WASHINGTON - Small Business Administration officials are bristling over a report that says the agency is not exercising enough due diligence over its principal loan program.
In a report issued Jan. 17, the General Accounting Office said that the agency is highly susceptible to fraud because it does not properly scrutinize the activities of preferred lenders under its 7(a) program and relies on outdated computer technology. The report was part of a series targeting government agencies as mismanaged and at high risk for waste and abuse.
"SBA is confronting several major performance and accountability challenges that affect its ability to efficiently deliver services," the report said. It added that "it is too early to tell" whether the internal improvement efforts under way "will help resolve SBA's performance and accountability issues."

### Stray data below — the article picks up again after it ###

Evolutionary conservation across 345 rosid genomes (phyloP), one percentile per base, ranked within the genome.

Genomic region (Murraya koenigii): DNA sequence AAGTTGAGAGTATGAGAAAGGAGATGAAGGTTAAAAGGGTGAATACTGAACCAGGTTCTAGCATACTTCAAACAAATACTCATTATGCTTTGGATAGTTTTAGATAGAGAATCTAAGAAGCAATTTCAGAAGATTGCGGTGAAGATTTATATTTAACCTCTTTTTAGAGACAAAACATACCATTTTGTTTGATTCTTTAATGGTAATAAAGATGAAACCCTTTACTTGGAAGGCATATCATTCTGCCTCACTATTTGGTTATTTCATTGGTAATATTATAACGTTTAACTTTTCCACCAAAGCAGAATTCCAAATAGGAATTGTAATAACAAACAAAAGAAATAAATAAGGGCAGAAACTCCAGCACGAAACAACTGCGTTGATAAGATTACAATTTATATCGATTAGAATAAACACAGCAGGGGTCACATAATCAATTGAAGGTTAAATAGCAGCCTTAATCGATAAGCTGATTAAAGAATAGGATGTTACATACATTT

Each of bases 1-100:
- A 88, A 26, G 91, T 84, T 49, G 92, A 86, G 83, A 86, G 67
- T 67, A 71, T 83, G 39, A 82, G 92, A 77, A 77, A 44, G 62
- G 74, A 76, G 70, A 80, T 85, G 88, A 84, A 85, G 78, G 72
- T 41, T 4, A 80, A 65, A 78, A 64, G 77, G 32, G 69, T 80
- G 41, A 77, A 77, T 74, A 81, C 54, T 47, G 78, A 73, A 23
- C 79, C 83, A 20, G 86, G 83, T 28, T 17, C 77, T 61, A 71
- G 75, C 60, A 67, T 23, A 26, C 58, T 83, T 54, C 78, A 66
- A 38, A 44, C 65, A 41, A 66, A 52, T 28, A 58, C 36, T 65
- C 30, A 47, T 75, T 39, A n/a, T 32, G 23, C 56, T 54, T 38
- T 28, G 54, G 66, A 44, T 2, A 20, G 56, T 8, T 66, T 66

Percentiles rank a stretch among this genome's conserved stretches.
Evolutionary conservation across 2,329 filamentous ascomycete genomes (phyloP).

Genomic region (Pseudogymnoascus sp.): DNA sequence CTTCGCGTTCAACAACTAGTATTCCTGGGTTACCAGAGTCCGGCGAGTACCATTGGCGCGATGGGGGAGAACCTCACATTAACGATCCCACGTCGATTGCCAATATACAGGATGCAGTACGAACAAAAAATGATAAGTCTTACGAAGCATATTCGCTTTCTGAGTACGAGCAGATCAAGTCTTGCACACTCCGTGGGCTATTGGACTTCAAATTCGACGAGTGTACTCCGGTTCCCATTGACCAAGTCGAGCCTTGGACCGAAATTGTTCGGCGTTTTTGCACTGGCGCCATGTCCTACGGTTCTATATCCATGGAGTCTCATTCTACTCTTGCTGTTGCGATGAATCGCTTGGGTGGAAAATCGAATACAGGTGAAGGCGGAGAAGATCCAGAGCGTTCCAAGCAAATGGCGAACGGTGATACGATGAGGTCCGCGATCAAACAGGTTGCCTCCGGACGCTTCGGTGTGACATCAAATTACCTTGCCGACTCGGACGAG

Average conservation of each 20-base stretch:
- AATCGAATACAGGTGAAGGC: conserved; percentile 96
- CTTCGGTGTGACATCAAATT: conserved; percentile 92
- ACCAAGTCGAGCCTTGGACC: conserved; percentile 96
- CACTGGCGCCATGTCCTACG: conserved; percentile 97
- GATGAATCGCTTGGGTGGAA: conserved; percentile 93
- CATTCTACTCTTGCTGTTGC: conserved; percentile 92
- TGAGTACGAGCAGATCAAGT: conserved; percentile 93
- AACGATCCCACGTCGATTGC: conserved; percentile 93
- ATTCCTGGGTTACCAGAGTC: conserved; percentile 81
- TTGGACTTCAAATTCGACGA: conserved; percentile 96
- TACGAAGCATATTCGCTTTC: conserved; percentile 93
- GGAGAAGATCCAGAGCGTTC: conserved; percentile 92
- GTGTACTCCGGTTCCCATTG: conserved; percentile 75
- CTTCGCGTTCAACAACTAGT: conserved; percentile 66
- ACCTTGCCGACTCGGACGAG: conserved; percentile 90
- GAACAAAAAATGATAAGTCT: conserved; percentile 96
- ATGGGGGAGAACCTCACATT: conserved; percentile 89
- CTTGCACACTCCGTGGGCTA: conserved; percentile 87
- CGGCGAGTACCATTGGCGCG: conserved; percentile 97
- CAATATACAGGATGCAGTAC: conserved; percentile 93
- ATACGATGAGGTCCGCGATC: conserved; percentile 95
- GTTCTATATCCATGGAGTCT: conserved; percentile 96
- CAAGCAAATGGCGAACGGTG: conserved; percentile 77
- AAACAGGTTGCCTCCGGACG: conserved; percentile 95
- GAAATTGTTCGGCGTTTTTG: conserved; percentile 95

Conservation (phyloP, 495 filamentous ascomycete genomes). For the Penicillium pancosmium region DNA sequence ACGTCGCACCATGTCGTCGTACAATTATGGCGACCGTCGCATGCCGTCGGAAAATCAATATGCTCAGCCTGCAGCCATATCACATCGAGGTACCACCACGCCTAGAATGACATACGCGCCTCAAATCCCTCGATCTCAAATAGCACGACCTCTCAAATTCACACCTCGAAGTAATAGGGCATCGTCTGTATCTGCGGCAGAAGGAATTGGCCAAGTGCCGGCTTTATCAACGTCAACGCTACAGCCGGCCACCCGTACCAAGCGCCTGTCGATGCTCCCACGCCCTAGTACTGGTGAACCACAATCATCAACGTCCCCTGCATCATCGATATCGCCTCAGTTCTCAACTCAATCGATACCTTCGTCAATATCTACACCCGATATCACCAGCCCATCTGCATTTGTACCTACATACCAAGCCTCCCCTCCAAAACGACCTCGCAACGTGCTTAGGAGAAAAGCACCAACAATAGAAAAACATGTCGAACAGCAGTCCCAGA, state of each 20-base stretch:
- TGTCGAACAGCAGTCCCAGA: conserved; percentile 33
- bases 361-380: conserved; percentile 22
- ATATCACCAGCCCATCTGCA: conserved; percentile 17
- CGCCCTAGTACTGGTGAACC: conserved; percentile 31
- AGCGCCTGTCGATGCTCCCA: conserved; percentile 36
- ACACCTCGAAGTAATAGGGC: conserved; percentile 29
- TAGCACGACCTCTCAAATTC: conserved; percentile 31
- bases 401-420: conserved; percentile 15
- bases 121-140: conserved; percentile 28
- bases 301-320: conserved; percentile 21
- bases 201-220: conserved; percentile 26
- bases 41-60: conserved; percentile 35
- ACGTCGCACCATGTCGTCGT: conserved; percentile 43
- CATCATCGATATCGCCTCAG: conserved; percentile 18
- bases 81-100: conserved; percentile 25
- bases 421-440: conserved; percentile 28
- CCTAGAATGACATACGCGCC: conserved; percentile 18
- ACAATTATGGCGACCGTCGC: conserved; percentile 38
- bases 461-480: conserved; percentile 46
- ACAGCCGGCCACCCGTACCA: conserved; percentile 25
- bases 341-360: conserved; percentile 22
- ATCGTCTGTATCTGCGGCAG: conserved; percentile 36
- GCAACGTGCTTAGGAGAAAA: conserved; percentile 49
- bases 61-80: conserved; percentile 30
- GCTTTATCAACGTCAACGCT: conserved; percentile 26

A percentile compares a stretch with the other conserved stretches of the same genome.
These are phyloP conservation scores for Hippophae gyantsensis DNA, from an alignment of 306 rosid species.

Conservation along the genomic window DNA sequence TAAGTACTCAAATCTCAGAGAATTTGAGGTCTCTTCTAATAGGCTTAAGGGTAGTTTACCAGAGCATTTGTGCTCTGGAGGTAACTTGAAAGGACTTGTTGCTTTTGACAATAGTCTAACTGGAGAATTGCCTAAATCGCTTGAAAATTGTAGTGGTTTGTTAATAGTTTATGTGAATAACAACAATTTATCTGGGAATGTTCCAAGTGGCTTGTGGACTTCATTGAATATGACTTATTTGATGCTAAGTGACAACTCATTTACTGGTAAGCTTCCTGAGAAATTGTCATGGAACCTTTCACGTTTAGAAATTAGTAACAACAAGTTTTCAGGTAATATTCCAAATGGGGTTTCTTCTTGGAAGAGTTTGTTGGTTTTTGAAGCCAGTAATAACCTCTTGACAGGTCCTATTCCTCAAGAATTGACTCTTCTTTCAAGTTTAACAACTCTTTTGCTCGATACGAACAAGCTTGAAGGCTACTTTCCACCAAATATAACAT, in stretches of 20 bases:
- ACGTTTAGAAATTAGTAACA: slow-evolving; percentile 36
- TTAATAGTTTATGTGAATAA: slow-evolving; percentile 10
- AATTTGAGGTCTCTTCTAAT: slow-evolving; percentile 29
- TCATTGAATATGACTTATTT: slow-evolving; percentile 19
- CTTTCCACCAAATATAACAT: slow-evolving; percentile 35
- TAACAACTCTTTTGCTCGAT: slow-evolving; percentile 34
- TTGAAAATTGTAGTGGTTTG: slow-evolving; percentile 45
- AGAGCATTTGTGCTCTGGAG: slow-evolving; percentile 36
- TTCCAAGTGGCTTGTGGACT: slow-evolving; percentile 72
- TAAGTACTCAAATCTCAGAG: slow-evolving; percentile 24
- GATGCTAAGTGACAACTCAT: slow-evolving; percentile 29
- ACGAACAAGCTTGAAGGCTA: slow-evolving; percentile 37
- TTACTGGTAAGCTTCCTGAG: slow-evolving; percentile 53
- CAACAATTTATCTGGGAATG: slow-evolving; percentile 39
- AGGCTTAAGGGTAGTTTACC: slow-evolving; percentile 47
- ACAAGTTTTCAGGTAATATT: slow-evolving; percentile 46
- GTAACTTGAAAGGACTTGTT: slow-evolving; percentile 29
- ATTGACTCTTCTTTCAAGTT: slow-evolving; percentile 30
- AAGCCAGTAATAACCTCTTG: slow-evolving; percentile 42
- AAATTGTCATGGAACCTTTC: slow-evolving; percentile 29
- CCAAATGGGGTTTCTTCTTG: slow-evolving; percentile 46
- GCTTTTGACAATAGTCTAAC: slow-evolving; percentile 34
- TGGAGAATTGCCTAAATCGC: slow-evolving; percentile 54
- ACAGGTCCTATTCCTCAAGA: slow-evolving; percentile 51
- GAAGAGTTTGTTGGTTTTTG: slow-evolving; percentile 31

But agency officials - without a leader until President Bush nominates a successor for Aida Alvarez, who has already left the job - said that the report was based on two-year-old data and that the agency has since created an office to perform detailed reviews of lenders that make SBA-guaranteed loans to small businesses.
"Their emphasis on old news undercuts the progress that we've made," said Kristine Marcy, the agency's chief operating officer. "The financial staff a long time ago recognized the need for these reviews."
Under the 7(a) general business loan guarantee program, the SBA backs as much as 85% of loans up to $150,000. Small businesses in a wide range of fields are eligible as long as they meet federal guidelines. Roughly 5,600 lenders participate in the program, including about 500 preferred lenders that are permitted to make loans without pre - approval of applicants by the SBA.
The GAO identified lender oversight, software and accounting practices, and budget management as problem areas.
Preferred lenders are permitted to approve SBA-backed loans on their own in more than 70% of cases, but the agency is supposed to conduct reviews to make sure the loans are not overly risky or violate program rules. That study said that about 96% of preferred lenders in five district offices had not been reviewed from 1993 to 1997, and that only three of 12 small-business lending companies had been audited.